Each mini-game is presented with a text to provide context of the mini-game that you’re playing. And each level that you progress throughout the game also shows Anna’s progression or state throughout her therapy. And some of the mini-games are also revisited and “evolved” to show her progression in the game.
Level 1 (left) versus Level 4 (right) “MA’AM” mini-game (“Dys4ia”, 2012)
It’s about “Progressing”, not “Winning”.
Gamers or players are quite literate with games. Just with few signs and symbols, we immediately understand what is needed to be done, in order to progress through the game. “Dys4ia” effectively utilise this understanding, to “tell” its story through its minimalistic gameplay.
After playing “Dys4ia”, I realised that “progressing” and “winning” are two different things. “Winning requires at least a “fail” condition, and “Dys4ia” doesn’t have that. Some mini-games in “Dys4ia” can even be completed without ever need to fully completing the objective.
Example of the mini-games without “victory” condition (left) or “fail” condition (right) (“Dys4ia”, 2012)
As to why it was designed that way, it goes back to this magic word; “Experience”. To a huge degree, It is a faithful representation of not just Anna Anthropy’s personal experience with hormone replacement therapy, but every other things that surrounds it . In her situation, it’s not so cut and dry. She can’t win them all. And with that understanding, she wants you to experience it through the mini-games.
“Dys4ia” and Anna Anthrophy
I went into this game without knowing what this game about and who is “Anna Anthropy”. To be honest, I don’t really have to. But after playing and “experiencing” “Dys4ia”, it made me want to know more about her and her journey.
And I did.
“Dys4ia” gave me a “vignette” of Anna Athropy’s life or experience. With that, it has made me feel something that I rarely feel in a video game; Empathy.
Video games are just like any other medium, it can be used as a tool to tell a story. A story that could invoke a certain emotional response. But video games allow you to “experience” a story in a way that many other medium couldn’t; That 1:1 interaction with the story, or at least an effective illusion of interacting with it.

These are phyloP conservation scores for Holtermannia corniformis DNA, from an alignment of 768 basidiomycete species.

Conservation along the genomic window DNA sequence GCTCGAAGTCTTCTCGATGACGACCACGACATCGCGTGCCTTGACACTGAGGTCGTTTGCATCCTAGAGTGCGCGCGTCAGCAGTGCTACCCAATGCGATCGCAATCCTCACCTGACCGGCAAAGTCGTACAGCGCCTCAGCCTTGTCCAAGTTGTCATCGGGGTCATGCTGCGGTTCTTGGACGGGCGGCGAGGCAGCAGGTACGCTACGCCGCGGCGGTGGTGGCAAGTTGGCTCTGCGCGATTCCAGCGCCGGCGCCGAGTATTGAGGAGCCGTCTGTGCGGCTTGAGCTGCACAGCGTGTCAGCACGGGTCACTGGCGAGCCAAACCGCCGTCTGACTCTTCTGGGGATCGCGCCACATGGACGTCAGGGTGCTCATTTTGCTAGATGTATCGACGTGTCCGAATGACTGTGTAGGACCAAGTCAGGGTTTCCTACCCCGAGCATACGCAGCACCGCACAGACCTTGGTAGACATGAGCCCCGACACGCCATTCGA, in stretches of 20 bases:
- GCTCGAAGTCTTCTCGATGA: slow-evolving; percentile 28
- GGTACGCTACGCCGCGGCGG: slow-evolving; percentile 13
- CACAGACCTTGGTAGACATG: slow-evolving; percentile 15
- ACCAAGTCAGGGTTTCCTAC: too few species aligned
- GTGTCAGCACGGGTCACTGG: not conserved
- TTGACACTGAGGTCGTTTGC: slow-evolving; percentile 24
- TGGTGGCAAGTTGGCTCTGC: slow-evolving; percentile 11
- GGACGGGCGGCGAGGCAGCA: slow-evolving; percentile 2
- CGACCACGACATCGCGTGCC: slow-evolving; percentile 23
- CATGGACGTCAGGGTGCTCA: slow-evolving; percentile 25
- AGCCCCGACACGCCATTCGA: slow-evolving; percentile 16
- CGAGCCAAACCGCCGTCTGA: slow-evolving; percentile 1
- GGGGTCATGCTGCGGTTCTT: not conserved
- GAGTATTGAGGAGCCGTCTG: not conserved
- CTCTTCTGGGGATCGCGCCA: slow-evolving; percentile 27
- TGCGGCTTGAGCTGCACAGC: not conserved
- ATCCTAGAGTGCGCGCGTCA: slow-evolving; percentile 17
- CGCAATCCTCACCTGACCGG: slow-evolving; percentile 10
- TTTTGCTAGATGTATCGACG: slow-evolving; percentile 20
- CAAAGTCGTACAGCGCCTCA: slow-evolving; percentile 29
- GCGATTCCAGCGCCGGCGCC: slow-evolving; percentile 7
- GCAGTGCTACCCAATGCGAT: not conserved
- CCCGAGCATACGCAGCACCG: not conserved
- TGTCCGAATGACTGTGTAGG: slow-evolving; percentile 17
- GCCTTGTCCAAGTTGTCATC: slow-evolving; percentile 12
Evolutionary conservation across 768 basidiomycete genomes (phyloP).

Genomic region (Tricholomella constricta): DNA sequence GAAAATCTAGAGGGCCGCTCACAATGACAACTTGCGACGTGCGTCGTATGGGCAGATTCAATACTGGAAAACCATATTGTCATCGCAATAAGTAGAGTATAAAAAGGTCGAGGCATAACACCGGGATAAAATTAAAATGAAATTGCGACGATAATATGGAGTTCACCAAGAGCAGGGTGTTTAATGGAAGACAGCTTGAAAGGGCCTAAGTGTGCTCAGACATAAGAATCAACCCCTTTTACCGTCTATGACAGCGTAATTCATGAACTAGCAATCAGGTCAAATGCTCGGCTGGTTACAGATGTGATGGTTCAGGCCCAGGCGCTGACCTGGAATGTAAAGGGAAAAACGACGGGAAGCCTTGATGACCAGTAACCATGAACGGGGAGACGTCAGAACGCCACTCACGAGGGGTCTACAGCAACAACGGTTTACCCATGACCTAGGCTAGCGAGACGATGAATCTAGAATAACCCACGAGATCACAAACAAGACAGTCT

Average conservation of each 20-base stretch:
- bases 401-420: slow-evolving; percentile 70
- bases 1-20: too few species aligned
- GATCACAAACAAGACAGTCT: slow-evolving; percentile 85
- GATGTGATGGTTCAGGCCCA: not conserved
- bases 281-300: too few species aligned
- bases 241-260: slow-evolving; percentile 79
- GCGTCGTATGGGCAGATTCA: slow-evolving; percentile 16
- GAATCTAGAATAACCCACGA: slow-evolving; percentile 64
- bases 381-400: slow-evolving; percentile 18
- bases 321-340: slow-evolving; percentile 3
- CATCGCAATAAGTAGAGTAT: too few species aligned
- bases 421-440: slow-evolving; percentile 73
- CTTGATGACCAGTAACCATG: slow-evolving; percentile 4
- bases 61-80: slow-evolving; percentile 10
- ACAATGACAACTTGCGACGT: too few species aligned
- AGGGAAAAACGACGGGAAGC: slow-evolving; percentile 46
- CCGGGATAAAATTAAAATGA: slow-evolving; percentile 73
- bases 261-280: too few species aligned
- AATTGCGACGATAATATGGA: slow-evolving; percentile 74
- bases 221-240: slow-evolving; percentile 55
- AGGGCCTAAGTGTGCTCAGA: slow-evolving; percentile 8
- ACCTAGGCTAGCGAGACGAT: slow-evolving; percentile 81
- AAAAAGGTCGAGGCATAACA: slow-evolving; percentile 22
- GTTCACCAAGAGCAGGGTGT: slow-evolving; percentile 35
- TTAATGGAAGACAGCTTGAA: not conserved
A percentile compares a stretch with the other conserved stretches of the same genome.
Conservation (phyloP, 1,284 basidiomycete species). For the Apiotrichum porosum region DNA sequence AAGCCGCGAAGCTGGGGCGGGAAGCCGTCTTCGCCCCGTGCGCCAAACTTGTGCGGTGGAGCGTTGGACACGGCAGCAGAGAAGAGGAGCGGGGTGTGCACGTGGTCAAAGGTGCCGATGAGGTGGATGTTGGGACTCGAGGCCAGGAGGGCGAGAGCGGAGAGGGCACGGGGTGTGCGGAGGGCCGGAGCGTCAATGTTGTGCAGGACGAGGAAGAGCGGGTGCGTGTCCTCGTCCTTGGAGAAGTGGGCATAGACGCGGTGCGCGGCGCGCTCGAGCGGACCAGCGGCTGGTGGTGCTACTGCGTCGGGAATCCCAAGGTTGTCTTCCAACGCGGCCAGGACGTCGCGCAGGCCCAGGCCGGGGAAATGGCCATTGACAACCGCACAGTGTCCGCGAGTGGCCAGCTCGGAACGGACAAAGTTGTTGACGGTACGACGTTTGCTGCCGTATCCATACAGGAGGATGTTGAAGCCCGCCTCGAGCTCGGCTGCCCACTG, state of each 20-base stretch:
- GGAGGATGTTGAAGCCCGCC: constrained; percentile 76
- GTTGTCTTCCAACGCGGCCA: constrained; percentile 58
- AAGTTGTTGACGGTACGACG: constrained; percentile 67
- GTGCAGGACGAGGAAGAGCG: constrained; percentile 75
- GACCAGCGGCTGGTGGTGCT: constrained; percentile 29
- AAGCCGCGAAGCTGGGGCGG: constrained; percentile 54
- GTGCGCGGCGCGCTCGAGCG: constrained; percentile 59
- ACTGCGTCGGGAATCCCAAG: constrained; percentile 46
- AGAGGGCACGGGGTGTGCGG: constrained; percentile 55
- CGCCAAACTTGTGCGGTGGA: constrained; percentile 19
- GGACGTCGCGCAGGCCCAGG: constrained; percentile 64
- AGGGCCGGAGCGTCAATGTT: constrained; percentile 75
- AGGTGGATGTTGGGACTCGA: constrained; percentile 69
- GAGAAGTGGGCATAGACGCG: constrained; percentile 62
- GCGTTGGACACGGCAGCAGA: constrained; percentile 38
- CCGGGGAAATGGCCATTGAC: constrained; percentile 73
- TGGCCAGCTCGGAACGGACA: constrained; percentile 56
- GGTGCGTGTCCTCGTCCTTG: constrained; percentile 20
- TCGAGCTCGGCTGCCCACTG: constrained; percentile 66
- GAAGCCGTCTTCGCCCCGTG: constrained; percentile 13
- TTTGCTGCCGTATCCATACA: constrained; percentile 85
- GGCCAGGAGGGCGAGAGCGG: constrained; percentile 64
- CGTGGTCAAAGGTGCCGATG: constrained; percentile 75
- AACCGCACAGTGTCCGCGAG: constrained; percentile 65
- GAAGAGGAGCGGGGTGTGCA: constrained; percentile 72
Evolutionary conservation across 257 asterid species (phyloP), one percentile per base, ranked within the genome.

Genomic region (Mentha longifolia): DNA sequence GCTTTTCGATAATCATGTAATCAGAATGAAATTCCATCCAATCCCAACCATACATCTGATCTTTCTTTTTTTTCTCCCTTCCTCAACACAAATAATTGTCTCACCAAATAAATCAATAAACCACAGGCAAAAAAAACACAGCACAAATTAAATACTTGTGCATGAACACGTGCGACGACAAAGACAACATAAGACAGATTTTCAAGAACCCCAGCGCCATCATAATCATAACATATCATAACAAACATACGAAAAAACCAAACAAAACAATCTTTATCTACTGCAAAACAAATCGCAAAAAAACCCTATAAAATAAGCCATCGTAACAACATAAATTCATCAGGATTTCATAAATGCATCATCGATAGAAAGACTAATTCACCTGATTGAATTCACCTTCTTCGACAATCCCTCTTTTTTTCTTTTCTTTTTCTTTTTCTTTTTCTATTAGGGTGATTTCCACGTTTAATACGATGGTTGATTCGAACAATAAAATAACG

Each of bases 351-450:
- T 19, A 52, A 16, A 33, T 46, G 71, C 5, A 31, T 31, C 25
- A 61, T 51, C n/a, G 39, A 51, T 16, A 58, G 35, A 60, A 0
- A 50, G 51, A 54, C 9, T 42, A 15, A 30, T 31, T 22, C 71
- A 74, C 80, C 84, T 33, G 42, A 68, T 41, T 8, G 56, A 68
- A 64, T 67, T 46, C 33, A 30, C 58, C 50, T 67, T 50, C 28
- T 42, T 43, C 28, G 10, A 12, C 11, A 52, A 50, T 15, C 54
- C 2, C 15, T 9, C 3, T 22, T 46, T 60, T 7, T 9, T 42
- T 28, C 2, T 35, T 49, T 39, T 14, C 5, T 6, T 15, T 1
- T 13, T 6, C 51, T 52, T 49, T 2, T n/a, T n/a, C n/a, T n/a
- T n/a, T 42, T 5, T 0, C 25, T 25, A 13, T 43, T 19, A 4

Combine that with a modal or a genre like “autobiographical games” and it becomes a very very powerful narrative piece for a gamer, a player or an audience to dive into. And I being completely being honest here, as a filmmaker.
And as for how deep this “rabbit hole” of autobiographical games would go, who knows.
1. Dys4ia – Anna Anthropy
2. Anna Anthropy itch.io front page
3. Auntie Pixelante – Anna Athropy
4. “SUPERHOT: STORYTELLING THROUGH GAMEPLAY” – Stephen W. Gee
5. “Five Greatest Storytelling Moments Told Through Gameplay (Spoilers!)” – Tay Kinja
6. “Gameplay as Storytelling: A look at “Character Inhabitation”” – Gamasutra
7. “MASTER OF PLAY – The many worlds of a video-game artist.” – THE NEWYORKER
8. “Gaming to cope: how developers are tackling real life” – The Telegraph
9. “Dys4ia: an autobiographical trans video game about changing gender” – The Georgia Straight
10. “Storytelling in games: How it should be done” – Game On Canada
Images(Some of the gifs were made from the videos/gameplay using a GIF-making software)
Videos(Some of the gifs were made from the videos/gameplay using a GIF-making software)
1. “Autobiographical Fiction In Games (Cibele; That Dragon, Cancer)” – GameStudiously
2. “Wario Ware Inc. Gameplay – Nintendo Stage (9-Volt’s Stage)” – 128-Up
3. “”Legacy of Kain: Soul Reaver” HD Intro” – HampsterStyleLives’s channel